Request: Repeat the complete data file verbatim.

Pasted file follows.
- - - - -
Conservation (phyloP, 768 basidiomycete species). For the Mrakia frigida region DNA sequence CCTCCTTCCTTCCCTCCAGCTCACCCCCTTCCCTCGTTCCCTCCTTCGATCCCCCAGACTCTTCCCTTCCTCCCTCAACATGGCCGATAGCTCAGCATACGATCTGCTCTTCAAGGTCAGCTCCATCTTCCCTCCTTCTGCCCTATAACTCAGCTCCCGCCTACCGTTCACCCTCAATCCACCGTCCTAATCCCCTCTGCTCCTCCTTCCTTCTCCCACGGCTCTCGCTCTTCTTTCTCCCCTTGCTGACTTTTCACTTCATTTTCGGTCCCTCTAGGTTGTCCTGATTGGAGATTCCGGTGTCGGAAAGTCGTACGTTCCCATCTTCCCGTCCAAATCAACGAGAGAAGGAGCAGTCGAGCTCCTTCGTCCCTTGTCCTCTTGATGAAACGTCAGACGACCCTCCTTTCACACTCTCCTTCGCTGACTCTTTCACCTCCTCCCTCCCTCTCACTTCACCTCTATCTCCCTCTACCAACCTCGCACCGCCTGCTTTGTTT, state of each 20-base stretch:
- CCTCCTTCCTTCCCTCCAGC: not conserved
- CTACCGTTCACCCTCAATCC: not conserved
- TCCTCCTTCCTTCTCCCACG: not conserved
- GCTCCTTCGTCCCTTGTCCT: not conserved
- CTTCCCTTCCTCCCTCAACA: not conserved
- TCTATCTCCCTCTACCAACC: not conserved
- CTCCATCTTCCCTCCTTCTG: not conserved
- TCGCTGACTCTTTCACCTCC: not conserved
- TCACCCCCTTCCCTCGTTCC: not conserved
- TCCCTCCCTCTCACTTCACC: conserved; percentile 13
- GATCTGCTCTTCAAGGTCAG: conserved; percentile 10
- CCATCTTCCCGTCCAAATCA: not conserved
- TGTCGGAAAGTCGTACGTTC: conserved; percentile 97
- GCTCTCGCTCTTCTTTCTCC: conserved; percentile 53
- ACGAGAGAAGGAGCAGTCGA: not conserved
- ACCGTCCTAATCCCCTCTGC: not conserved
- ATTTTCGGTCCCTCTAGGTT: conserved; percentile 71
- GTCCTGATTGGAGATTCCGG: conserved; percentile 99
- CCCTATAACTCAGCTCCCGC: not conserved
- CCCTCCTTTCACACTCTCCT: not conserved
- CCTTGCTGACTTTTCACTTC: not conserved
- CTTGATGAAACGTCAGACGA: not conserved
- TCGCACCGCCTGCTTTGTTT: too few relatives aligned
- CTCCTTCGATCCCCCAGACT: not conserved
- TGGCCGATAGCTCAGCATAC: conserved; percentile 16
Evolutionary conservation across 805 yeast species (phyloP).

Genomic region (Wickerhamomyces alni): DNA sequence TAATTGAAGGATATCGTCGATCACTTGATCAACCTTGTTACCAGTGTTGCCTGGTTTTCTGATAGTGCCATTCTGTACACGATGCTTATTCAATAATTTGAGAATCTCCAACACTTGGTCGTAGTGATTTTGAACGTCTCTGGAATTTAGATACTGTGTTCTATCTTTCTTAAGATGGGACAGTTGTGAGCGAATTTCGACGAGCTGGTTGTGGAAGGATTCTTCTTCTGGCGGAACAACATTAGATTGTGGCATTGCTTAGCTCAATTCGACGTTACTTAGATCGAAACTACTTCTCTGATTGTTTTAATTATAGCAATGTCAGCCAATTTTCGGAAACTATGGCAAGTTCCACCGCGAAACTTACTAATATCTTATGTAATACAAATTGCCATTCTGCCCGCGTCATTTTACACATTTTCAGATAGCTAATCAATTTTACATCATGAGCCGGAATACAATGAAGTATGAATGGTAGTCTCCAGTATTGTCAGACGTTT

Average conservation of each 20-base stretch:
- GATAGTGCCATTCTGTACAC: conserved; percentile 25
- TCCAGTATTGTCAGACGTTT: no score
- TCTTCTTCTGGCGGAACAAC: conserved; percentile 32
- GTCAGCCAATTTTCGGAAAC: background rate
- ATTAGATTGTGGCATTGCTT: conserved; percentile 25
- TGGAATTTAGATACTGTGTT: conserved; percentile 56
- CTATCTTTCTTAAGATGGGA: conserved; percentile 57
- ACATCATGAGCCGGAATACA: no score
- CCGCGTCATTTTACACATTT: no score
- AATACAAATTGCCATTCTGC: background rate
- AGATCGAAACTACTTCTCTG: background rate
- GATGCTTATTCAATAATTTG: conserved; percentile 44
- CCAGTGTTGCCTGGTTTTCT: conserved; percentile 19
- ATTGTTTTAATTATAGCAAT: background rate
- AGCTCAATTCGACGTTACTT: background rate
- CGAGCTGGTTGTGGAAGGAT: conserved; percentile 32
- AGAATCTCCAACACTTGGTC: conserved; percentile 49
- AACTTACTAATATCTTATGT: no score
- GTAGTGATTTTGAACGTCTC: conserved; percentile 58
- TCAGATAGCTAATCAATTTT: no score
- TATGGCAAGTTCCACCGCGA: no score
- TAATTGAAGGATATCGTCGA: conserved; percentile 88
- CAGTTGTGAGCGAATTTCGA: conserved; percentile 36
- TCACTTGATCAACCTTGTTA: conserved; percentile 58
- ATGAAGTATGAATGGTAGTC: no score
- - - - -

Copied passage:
Conservation (phyloP, 768 basidiomycete species). For the Mrakia frigida region DNA sequence CCTCCTTCCTTCCCTCCAGCTCACCCCCTTCCCTCGTTCCCTCCTTCGATCCCCCAGACTCTTCCCTTCCTCCCTCAACATGGCCGATAGCTCAGCATACGATCTGCTCTTCAAGGTCAGCTCCATCTTCCCTCCTTCTGCCCTATAACTCAGCTCCCGCCTACCGTTCACCCTCAATCCACCGTCCTAATCCCCTCTGCTCCTCCTTCCTTCTCCCACGGCTCTCGCTCTTCTTTCTCCCCTTGCTGACTTTTCACTTCATTTTCGGTCCCTCTAGGTTGTCCTGATTGGAGATTCCGGTGTCGGAAAGTCGTACGTTCCCATCTTCCCGTCCAAATCAACGAGAGAAGGAGCAGTCGAGCTCCTTCGTCCCTTGTCCTCTTGATGAAACGTCAGACGACCCTCCTTTCACACTCTCCTTCGCTGACTCTTTCACCTCCTCCCTCCCTCTCACTTCACCTCTATCTCCCTCTACCAACCTCGCACCGCCTGCTTTGTTT, state of each 20-base stretch:
- CCTCCTTCCTTCCCTCCAGC: not conserved
- CTACCGTTCACCCTCAATCC: not conserved
- TCCTCCTTCCTTCTCCCACG: not conserved
- GCTCCTTCGTCCCTTGTCCT: not conserved
- CTTCCCTTCCTCCCTCAACA: not conserved
- TCTATCTCCCTCTACCAACC: not conserved
- CTCCATCTTCCCTCCTTCTG: not conserved
- TCGCTGACTCTTTCACCTCC: not conserved
- TCACCCCCTTCCCTCGTTCC: not conserved
- TCCCTCCCTCTCACTTCACC: conserved; percentile 13
- GATCTGCTCTTCAAGGTCAG: conserved; percentile 10
- CCATCTTCCCGTCCAAATCA: not conserved
- TGTCGGAAAGTCGTACGTTC: conserved; percentile 97
- GCTCTCGCTCTTCTTTCTCC: conserved; percentile 53
- ACGAGAGAAGGAGCAGTCGA: not conserved
- ACCGTCCTAATCCCCTCTGC: not conserved
- ATTTTCGGTCCCTCTAGGTT: conserved; percentile 71
- GTCCTGATTGGAGATTCCGG: conserved; percentile 99
- CCCTATAACTCAGCTCCCGC: not conserved
- CCCTCCTTTCACACTCTCCT: not conserved
- CCTTGCTGACTTTTCACTTC: not conserved
- CTTGATGAAACGTCAGACGA: not conserved
- TCGCACCGCCTGCTTTGTTT: too few relatives aligned
- CTCCTTCGATCCCCCAGACT: not conserved
- TGGCCGATAGCTCAGCATAC: conserved; percentile 16
Evolutionary conservation across 805 yeast species (phyloP).

Genomic region (Wickerhamomyces alni): DNA sequence TAATTGAAGGATATCGTCGATCACTTGATCAACCTTGTTACCAGTGTTGCCTGGTTTTCTGATAGTGCCATTCTGTACACGATGCTTATTCAATAATTTGAGAATCTCCAACACTTGGTCGTAGTGATTTTGAACGTCTCTGGAATTTAGATACTGTGTTCTATCTTTCTTAAGATGGGACAGTTGTGAGCGAATTTCGACGAGCTGGTTGTGGAAGGATTCTTCTTCTGGCGGAACAACATTAGATTGTGGCATTGCTTAGCTCAATTCGACGTTACTTAGATCGAAACTACTTCTCTGATTGTTTTAATTATAGCAATGTCAGCCAATTTTCGGAAACTATGGCAAGTTCCACCGCGAAACTTACTAATATCTTATGTAATACAAATTGCCATTCTGCCCGCGTCATTTTACACATTTTCAGATAGCTAATCAATTTTACATCATGAGCCGGAATACAATGAAGTATGAATGGTAGTCTCCAGTATTGTCAGACGTTT

Average conservation of each 20-base stretch:
- GATAGTGCCATTCTGTACAC: conserved; percentile 25
- TCCAGTATTGTCAGACGTTT: no score
- TCTTCTTCTGGCGGAACAAC: conserved; percentile 32
- GTCAGCCAATTTTCGGAAAC: background rate
- ATTAGATTGTGGCATTGCTT: conserved; percentile 25
- TGGAATTTAGATACTGTGTT: conserved; percentile 56
- CTATCTTTCTTAAGATGGGA: conserved; percentile 57
- ACATCATGAGCCGGAATACA: no score
- CCGCGTCATTTTACACATTT: no score
- AATACAAATTGCCATTCTGC: background rate
- AGATCGAAACTACTTCTCTG: background rate
- GATGCTTATTCAATAATTTG: conserved; percentile 44
- CCAGTGTTGCCTGGTTTTCT: conserved; percentile 19
- ATTGTTTTAATTATAGCAAT: background rate
- AGCTCAATTCGACGTTACTT: background rate
- CGAGCTGGTTGTGGAAGGAT: conserved; percentile 32
- AGAATCTCCAACACTTGGTC: conserved; percentile 49
- AACTTACTAATATCTTATGT: no score
- GTAGTGATTTTGAACGTCTC: conserved; percentile 58
- TCAGATAGCTAATCAATTTT: no score
- TATGGCAAGTTCCACCGCGA: no score
- TAATTGAAGGATATCGTCGA: conserved; percentile 88
- CAGTTGTGAGCGAATTTCGA: conserved; percentile 36
- TCACTTGATCAACCTTGTTA: conserved; percentile 58
- ATGAAGTATGAATGGTAGTC: no score